New Zealand prime minister Helen Clarke has outlined plans for the country's commitment to source 90% of electricity from renewable sources by 2025. The move follows an announcement last week to establish a greenhouse gas emissions trading scheme and includes targets for a number of industry sectors with the overall aim of making the country carbon neutral.

New Zealand already sources 70% of its electricity from renewable sources, primarily hydro and geothermal power, and will continue to increase its use of renewables over the next 20 years. It is also aiming to halve per capita emissions from transport by 2040, achieve a net increase in forest area of 250,000ha, and encourage the wider use of electric vehicles.

‘Achieving those targets will move us significantly towards our vision of New Zealand becoming carbon neutral,’ said Clarke. ‘With this programme our electricity sector could reasonably be seen as carbon neutral by 2025, the rest of our stationary energy sector by 2030, and our transport sector by 2040.’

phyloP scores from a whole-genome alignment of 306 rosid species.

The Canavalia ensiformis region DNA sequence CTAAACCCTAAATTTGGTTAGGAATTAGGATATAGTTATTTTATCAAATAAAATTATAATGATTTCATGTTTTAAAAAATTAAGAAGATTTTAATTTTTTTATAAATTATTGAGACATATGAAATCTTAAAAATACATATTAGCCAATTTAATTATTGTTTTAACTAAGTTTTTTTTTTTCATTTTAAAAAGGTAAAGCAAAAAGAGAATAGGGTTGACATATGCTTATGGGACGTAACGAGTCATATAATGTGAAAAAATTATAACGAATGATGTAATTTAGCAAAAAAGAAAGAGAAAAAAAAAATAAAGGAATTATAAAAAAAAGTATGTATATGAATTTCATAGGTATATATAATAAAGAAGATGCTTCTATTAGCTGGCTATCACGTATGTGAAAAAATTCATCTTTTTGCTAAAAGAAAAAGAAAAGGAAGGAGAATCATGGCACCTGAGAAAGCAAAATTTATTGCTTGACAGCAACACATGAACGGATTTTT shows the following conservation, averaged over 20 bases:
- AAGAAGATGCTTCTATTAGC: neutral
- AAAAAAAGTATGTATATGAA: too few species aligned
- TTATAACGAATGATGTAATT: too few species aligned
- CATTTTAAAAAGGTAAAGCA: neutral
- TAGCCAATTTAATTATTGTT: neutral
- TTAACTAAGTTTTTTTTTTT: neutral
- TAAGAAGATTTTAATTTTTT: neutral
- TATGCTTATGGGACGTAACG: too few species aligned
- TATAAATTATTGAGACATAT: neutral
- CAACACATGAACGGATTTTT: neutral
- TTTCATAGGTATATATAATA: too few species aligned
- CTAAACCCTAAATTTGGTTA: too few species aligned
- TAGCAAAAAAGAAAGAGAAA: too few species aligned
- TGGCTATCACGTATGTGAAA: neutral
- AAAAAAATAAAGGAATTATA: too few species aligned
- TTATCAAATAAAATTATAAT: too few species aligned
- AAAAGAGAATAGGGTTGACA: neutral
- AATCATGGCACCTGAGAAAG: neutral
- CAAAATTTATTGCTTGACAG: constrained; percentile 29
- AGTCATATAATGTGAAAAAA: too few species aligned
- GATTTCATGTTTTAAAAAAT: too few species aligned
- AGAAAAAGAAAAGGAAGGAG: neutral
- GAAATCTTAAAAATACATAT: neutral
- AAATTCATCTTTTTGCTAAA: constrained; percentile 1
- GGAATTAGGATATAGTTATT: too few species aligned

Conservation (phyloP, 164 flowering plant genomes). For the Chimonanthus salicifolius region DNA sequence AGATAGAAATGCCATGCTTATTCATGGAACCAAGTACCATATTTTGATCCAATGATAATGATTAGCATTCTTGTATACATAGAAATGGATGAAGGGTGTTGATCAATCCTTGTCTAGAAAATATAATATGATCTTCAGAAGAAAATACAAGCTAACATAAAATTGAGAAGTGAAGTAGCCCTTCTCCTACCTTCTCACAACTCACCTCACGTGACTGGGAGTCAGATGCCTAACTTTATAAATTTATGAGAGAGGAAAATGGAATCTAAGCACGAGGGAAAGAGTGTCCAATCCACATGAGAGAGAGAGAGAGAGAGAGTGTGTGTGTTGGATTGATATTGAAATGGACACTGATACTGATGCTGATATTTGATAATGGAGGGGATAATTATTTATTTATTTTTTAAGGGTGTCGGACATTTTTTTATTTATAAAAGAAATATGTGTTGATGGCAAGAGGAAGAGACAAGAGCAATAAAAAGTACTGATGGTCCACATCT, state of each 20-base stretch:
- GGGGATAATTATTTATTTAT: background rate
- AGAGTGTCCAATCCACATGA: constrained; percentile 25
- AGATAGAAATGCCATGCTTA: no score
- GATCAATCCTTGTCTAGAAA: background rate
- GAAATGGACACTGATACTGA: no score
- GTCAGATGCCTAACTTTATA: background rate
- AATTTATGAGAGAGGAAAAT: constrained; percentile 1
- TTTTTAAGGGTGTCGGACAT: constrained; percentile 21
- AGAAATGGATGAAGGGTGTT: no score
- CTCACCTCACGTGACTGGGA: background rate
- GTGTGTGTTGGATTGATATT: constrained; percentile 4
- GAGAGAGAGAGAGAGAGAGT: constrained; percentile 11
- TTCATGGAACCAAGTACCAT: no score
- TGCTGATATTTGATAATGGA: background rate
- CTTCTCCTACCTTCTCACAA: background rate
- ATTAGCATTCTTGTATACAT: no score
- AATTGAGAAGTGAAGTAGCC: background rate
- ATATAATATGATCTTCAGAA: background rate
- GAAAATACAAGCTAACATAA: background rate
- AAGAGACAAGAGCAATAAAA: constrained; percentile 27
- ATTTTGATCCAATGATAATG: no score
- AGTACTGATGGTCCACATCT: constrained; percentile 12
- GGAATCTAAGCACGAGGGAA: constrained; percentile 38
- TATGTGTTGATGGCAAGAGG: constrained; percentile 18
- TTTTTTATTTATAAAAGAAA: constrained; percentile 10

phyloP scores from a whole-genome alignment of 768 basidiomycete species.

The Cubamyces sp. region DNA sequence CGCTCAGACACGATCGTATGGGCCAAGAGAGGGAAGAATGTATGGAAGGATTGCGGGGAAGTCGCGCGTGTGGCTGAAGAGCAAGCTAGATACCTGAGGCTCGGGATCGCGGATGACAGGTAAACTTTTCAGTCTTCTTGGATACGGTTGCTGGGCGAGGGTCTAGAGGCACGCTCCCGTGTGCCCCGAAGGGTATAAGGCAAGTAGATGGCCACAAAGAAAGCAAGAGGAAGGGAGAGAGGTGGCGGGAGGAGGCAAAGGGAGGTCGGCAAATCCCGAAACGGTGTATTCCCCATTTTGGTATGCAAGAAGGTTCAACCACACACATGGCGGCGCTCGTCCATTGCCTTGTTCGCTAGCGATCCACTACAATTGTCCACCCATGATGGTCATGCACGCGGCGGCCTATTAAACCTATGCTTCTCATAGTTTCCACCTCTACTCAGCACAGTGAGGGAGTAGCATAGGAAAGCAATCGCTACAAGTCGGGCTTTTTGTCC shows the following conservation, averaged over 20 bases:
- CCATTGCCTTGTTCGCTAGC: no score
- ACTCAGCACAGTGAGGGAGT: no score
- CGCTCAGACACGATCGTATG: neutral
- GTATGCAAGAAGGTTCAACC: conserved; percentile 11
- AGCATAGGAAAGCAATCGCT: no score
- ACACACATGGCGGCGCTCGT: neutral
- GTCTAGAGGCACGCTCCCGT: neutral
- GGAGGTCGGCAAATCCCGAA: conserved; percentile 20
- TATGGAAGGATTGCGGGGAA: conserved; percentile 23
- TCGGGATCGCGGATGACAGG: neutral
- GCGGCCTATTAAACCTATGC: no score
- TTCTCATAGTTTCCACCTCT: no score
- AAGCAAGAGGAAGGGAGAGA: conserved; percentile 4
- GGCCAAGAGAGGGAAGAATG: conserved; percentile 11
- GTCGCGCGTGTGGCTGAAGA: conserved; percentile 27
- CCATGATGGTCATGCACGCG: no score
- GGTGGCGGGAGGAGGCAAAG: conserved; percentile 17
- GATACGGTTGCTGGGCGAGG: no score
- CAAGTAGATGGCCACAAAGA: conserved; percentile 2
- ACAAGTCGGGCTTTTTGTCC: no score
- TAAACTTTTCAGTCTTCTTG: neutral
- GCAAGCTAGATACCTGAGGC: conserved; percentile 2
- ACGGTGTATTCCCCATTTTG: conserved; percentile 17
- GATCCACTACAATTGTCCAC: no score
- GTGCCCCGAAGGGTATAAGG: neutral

Earlier this month the prime minister announced plans for the introduction of a greenhouse gas emissions trading scheme following an APEC meeting in Australia. ‘We believe that an emissions trading scheme, which puts a price on emissions, creates the right incentives across the economy to use fuel and energy more efficiently, and to think about how we use resources and manage our land,’ said Clarke.

‘Stationary energy, which includes electricity generation, will join the scheme in 2010 … The government’s emission trading scheme has been very well received. I believe New Zealanders are ready to take responsibility for reducing greenhouse gas emissions.’